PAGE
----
Wisconsin Judicial Race Is Test for GOP
By John Gramlich, Staff Writer
Unofficially, the election is a referendum on Republicans who took over both houses of the Legislature and the governor's office last November and have since pushed through a controversial agenda, led by sharp restrictions on collective bargaining rights for public employee unions.
Prosser is seen as a member of the court's 4-to-3 conservative majority, leading critics to portray him as an ally of Governor Scott Walker and GOP legislators. Kloppenburg is being portrayed as a union supporter who could shift the court in a more liberal direction just as it considers the legal questions surrounding the collective bargaining law.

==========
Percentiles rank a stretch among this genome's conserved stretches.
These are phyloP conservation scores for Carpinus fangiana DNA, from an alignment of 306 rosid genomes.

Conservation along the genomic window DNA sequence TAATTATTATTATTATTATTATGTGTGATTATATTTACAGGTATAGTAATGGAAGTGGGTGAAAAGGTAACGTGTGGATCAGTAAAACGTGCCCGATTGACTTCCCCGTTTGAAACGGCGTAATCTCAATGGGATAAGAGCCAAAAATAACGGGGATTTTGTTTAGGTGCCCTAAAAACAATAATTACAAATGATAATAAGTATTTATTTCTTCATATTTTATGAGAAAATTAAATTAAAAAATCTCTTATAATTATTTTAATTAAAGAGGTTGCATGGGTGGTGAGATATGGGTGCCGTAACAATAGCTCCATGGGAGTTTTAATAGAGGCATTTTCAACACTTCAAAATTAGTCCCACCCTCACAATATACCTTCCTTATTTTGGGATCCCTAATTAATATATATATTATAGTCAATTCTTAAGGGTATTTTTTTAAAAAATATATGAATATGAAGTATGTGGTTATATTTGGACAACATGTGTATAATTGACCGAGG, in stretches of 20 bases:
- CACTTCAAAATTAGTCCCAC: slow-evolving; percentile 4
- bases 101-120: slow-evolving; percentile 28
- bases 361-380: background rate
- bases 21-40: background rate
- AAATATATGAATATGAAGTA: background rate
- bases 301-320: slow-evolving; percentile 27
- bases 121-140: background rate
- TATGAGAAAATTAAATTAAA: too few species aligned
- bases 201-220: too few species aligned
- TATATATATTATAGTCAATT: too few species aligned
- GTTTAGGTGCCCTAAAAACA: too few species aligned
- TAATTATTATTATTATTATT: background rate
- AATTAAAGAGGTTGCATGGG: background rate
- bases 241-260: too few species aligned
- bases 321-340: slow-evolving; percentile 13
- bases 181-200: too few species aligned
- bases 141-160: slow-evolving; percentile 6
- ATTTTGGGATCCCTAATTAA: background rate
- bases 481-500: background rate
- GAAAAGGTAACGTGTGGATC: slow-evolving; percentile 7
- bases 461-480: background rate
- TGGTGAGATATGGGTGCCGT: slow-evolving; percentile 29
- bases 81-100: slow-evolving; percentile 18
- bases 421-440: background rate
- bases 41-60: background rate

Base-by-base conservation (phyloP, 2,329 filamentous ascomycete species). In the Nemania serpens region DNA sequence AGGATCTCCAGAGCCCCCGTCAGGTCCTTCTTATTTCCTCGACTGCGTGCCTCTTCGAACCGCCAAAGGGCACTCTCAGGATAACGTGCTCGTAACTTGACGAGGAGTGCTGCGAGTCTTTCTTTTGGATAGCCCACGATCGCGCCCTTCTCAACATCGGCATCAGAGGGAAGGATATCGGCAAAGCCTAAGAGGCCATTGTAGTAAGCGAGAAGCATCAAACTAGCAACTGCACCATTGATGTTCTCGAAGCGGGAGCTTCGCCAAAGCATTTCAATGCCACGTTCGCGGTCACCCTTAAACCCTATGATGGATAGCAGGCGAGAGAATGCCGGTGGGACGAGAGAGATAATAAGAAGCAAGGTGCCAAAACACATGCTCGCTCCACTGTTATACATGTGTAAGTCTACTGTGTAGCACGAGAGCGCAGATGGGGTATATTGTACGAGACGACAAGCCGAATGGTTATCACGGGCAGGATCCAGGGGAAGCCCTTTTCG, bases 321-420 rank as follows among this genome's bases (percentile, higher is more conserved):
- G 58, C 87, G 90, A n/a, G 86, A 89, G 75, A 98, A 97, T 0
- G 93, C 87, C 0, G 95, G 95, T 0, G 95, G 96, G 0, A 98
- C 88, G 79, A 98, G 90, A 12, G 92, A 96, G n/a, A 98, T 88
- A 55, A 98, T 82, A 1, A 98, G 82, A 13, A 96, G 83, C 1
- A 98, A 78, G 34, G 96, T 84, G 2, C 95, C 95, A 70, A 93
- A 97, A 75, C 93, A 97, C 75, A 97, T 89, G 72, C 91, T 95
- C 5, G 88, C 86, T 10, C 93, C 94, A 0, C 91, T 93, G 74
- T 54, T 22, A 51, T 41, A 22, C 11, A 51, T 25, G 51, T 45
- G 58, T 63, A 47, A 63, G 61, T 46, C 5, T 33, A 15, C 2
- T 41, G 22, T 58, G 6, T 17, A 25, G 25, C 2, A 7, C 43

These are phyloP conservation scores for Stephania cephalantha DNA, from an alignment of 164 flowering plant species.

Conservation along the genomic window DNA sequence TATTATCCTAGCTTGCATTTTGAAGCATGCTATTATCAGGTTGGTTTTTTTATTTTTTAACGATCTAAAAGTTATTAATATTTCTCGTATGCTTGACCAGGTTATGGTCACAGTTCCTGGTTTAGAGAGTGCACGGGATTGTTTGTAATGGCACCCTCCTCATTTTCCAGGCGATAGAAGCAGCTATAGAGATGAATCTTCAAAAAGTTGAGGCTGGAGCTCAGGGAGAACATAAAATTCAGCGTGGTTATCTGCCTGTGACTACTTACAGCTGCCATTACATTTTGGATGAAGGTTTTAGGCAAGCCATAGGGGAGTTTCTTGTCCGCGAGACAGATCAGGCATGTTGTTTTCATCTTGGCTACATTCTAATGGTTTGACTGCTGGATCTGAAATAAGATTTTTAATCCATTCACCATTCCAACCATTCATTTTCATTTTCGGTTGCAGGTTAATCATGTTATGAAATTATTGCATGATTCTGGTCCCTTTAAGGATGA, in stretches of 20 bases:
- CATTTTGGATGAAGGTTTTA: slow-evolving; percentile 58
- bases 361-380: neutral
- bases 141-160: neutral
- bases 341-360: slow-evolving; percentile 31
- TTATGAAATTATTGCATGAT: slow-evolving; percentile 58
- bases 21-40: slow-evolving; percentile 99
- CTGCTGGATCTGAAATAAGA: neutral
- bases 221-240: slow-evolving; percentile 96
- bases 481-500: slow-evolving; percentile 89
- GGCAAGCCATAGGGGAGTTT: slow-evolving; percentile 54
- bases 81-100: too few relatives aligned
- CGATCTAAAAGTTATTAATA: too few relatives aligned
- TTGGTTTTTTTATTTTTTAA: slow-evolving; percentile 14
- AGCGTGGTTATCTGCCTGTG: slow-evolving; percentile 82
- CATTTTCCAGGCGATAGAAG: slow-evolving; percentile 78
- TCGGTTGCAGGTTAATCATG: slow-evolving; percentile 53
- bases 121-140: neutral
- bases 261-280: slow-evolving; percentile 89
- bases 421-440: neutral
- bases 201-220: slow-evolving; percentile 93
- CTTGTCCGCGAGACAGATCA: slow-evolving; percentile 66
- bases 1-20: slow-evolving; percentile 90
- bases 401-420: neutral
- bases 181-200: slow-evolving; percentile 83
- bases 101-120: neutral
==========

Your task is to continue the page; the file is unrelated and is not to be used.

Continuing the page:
At the center of the debate is Walker, who, along with New Jersey Governor Chris Christie and Ohio Governor John Kasich, has become a leading voice against unions and a divisive political figure.
"This has really become a proxy battle for the governor's positions and much less a fight about the court itself," Charles Franklin, a political science professor at the University of Wisconsin at Madison, tells The New York Times .
The paper notes that the judicial race has attracted national attention - including from Sarah Palin - and will likely end up costing millions of dollars as outside groups pour money in to support their preferred candidate.